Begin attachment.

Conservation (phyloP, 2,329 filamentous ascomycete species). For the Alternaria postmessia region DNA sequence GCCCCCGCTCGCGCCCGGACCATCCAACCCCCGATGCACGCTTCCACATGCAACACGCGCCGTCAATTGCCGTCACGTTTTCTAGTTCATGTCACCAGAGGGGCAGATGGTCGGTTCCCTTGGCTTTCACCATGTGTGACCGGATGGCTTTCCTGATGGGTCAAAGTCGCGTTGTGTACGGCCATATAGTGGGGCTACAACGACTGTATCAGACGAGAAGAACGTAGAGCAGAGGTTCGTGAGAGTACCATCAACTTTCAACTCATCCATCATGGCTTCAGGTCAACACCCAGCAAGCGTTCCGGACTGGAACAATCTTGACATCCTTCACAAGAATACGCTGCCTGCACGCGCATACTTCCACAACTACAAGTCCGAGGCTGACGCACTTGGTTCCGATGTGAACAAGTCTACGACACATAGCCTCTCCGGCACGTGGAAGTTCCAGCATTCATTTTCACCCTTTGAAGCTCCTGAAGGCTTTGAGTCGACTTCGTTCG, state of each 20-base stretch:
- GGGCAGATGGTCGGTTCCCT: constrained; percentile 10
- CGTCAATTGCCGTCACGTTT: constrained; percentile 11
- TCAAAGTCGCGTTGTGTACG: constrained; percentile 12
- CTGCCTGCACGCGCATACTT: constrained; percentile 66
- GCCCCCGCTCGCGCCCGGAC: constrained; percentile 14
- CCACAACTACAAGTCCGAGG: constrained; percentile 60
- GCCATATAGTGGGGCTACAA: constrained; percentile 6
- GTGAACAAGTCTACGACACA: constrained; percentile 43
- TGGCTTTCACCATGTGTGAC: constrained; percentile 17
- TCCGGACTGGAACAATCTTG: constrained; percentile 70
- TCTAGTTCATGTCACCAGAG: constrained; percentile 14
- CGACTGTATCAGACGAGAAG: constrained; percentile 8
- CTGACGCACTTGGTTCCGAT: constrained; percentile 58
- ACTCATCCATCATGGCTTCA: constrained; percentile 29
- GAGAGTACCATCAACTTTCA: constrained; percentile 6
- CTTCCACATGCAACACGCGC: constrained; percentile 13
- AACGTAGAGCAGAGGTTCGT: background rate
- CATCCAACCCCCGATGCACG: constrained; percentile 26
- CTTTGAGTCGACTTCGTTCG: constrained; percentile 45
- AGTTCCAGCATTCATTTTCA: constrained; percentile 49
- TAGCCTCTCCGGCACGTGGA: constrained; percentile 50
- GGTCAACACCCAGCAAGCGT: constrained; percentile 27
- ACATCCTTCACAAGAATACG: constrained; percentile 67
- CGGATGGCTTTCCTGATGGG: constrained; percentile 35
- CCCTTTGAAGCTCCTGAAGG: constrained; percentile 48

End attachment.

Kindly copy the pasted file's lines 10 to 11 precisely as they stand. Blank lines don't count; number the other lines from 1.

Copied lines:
- TGGCTTTCACCATGTGTGAC: constrained; percentile 17
- TCCGGACTGGAACAATCTTG: constrained; percentile 70